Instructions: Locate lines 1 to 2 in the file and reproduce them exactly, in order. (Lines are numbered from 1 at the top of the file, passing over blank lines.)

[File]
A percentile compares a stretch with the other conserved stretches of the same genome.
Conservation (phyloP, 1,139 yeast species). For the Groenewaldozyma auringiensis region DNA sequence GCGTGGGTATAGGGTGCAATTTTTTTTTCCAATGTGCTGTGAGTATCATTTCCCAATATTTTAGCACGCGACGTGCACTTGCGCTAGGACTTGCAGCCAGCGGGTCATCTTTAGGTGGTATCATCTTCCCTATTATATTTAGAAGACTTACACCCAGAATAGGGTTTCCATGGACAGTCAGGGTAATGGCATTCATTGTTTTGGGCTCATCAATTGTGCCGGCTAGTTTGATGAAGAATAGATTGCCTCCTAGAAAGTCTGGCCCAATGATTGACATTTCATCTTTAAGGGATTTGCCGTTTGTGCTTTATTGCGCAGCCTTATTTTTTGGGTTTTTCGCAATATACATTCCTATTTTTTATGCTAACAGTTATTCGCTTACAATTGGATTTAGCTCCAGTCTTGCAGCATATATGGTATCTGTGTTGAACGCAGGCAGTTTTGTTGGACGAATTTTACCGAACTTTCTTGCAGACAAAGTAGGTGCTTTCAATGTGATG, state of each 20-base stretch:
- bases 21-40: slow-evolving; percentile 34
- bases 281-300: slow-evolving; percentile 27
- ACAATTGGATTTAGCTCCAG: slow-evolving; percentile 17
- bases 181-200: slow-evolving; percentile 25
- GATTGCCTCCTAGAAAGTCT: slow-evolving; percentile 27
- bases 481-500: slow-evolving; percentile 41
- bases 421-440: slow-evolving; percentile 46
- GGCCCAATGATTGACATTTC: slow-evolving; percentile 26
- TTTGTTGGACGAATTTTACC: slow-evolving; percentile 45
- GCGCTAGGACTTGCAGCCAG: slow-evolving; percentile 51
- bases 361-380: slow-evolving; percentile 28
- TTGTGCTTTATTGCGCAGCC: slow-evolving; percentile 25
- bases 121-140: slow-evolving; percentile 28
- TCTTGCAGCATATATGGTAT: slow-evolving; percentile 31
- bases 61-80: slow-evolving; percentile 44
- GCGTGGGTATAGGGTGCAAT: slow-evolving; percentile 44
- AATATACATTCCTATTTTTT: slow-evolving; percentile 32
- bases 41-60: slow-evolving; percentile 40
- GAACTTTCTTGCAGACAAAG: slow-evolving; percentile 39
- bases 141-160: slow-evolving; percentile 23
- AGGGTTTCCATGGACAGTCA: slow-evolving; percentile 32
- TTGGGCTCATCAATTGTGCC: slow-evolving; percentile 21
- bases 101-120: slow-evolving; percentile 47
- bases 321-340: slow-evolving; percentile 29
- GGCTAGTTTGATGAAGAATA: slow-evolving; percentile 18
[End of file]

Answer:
A percentile compares a stretch with the other conserved stretches of the same genome.
Conservation (phyloP, 1,139 yeast species). For the Groenewaldozyma auringiensis region DNA sequence GCGTGGGTATAGGGTGCAATTTTTTTTTCCAATGTGCTGTGAGTATCATTTCCCAATATTTTAGCACGCGACGTGCACTTGCGCTAGGACTTGCAGCCAGCGGGTCATCTTTAGGTGGTATCATCTTCCCTATTATATTTAGAAGACTTACACCCAGAATAGGGTTTCCATGGACAGTCAGGGTAATGGCATTCATTGTTTTGGGCTCATCAATTGTGCCGGCTAGTTTGATGAAGAATAGATTGCCTCCTAGAAAGTCTGGCCCAATGATTGACATTTCATCTTTAAGGGATTTGCCGTTTGTGCTTTATTGCGCAGCCTTATTTTTTGGGTTTTTCGCAATATACATTCCTATTTTTTATGCTAACAGTTATTCGCTTACAATTGGATTTAGCTCCAGTCTTGCAGCATATATGGTATCTGTGTTGAACGCAGGCAGTTTTGTTGGACGAATTTTACCGAACTTTCTTGCAGACAAAGTAGGTGCTTTCAATGTGATG, state of each 20-base stretch: